(CNN) -- A trial for nine terror suspects accused of having ties to al Qaeda opened in a Belgian court Monday, with the main defendant suspected of nearly launching a terror attack just hours before a 2008 European Union summit in Brussels.
That defendant, Malika el Aroud, and her husband, Moez Garsallaoui, are charged with heading a terrorist cell linked to al Qaeda and running a Web site that glorified suicide bombings and urged young Muslims to sacrifice themselves in jihad, or holy war.
The couple has long enjoyed a notorious reputation among European counterterrorism services. El Aroud's previous husband, Abdessattar Dahmane, had assassinated Ahmed Shah Massoud, the head of the anti-Taliban Northern Alliance, in a suicide bombing ordered by Osama bin Laden two days before the September 11, 2001, attacks on the United States.
When CNN interviewed the couple in 2006, el Aroud showed how she administered a pro-al Qaeda Web forum called Minbar SOS, which included pro-al Qaeda postings and propaganda videos. Belgian investigators say the Web site played an important role in the radicalization of members of the French-Belgian group.
The Belgian-Moroccan woman was considered an "al Qaeda living legend" upon her arrest on December 11, 2008, as leaders of the European Union's 27 member states arrived in Brussels for the summit. Fourteen people were arrested early that morning in one of the largest counterterrorism operations in Belgian history. Six eventually were charged with participation in a terrorist group. The others were released.
At the time, officials told CNN that the alleged cell had connections to a senior al Qaeda operative who helped orchestrate the 2006 "Airline Plot," widely recognized as al Qaeda's most serious terror attempt since 9/11. A senior counterterrorism source with detailed knowledge of the investigation said the alleged cell was connected to the top ranks of al Qaeda through Garsallaoui, a Tunisian Islamist militant who left Belgium for the tribal areas of Pakistan in late 2007.
According to Belgian counterterrorism officials, Garsallaoui, a Tunisian citizen, relied heavily on the Internet to recruit members to the group.
The other defendants are Belgian citizens: Hicham Beyayo, Ali El Ghanouti, Yussuf Said Harrizi, Hicham Bouhali Zrioul, Jean Trefois, Abdullazziz Bastin, and Mohammed Bastin. Garsallaoui, who has yet to be captured, and Zrioul, who has fled on bail, will be tried in absentia.
Defense lawyer Christophe Marchand said the trial is scheduled to take place four days a week, from Monday to March 26. A ruling is expected toward the end of April.
The use of the Internet by the suspected al Qaeda cell was instrumental in getting approval recently for a law that will give state security agents power to monitor Internet usage. The law will take effect at the end of the year. While the country's intelligence services previously had some of the weakest Internet laws at its disposal, it now has some of the strongest regulations in the world.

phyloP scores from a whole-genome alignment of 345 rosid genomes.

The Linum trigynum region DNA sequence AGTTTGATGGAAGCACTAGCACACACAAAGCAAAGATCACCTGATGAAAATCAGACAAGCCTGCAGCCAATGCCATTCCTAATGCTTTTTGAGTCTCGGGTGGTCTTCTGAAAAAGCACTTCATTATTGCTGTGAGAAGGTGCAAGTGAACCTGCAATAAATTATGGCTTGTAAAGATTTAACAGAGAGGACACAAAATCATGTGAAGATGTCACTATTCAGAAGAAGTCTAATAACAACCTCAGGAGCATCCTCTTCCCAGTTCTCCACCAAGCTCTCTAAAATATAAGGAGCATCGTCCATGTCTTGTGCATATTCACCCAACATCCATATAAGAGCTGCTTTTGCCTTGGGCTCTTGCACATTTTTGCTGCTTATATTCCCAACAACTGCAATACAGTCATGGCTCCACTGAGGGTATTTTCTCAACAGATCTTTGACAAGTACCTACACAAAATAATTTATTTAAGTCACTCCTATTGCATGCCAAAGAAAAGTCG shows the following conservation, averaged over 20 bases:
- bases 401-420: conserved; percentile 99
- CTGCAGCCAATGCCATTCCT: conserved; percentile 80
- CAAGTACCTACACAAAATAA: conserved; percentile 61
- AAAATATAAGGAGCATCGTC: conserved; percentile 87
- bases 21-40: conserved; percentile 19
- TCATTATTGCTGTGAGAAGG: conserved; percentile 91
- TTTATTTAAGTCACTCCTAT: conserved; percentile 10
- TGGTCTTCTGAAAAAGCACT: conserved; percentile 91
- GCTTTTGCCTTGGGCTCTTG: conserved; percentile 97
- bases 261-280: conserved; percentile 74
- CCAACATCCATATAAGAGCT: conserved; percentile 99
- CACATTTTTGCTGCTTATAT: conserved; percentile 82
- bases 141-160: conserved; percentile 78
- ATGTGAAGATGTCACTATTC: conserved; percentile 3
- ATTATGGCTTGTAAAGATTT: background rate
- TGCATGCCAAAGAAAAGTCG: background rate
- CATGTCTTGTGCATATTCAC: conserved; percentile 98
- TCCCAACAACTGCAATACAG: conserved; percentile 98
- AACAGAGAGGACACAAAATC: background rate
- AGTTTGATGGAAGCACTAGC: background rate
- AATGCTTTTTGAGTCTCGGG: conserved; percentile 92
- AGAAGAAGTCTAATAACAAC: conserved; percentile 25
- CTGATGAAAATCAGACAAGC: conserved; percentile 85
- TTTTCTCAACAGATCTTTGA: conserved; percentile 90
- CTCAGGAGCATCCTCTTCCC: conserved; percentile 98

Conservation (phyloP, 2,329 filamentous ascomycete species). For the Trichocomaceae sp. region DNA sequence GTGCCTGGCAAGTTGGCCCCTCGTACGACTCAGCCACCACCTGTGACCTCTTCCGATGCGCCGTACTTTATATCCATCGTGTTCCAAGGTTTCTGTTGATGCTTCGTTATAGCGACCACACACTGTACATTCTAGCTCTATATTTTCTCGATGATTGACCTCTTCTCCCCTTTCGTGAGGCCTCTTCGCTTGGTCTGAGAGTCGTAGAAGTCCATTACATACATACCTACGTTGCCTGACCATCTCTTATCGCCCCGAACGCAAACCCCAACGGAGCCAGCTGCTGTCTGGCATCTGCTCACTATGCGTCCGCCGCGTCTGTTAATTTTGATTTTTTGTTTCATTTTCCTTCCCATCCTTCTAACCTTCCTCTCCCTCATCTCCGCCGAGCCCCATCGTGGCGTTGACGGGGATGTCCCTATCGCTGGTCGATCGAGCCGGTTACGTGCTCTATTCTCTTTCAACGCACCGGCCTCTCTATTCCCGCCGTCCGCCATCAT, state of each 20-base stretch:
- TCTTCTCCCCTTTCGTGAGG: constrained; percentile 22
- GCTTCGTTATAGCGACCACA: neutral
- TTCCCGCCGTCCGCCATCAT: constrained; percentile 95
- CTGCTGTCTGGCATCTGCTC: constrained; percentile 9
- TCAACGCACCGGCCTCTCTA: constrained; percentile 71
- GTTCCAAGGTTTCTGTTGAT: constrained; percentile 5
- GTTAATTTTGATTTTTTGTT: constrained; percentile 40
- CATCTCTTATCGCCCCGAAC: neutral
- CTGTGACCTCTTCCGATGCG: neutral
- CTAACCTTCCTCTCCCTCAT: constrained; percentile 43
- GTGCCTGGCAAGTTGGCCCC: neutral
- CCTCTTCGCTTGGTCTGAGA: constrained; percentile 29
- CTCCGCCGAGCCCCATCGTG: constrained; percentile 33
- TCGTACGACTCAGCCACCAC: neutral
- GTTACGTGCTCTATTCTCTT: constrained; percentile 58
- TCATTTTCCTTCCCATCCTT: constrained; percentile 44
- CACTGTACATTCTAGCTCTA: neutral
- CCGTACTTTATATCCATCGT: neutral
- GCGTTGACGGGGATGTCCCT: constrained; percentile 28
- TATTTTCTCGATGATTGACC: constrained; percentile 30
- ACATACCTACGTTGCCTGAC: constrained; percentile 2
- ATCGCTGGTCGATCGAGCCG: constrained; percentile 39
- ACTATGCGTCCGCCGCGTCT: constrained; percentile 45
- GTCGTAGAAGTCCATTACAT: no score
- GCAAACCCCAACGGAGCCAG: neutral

"One of the people involved in the case in Belgium -- I'd rather not name her -- is coming forward as someone who is seeking to defend jihad ideology by what's on the Internet," Alain Winants, the head of Belgian intelligence, told CNN in a recent interview. "I think that a lot of individuals in these cases -- and Bryant Neal Vinas, too -- have been wrapped up by radicalization on Internet site."
Vinas, a native of New York, pleaded pleaded guilty in January 2009 to charges of aiding al Qaeda and helping attack a U.S. military base in Afghanistan.
Authorities accused Vinas of firing rockets at the base along with others in September 2008, and of providing al Qaeda with information about the New York transit system and the Long Island Railroad. Vinas, 27, was arrested in Pakistan late in 2008 and is awaiting sentencing.
He told investigators that about the time he became an al Qaeda member, he came across several Belgian and French militants. He said he met in Waziristan in northwest Pakistan with at least three members of this group, including Garsallaoui and Zrioul, a Belgian-Moroccan who once worked as a taxi driver in Brussels.
In June 2008, Garsallaoui wrote an e-mail to his wife, intercepted by U.S. counterterrorism agencies, in which he claimed to have killed several Americans in Afghanistan, according to Belgian legal documents.
However, Garsallaoui's list of enemies does not seem to have been limited to U.S. troops in Afghanistan. On May 11, 2009, he issued this threat to Belgium authorities on his wife's Web site: "If you thought that you could pressure me to slow down through the arrest of my wife, you were wrong. It won't stop me fulfilling my objectives. ... The place of my wife in my heart and the heart of all the mujahedeen is greater than ever. ... Surprises are sure to be in store for you in the days ahead. Those who laugh last, laugh more."
CNN's Nic Robertson and Paul Cruickshank contributed to this report.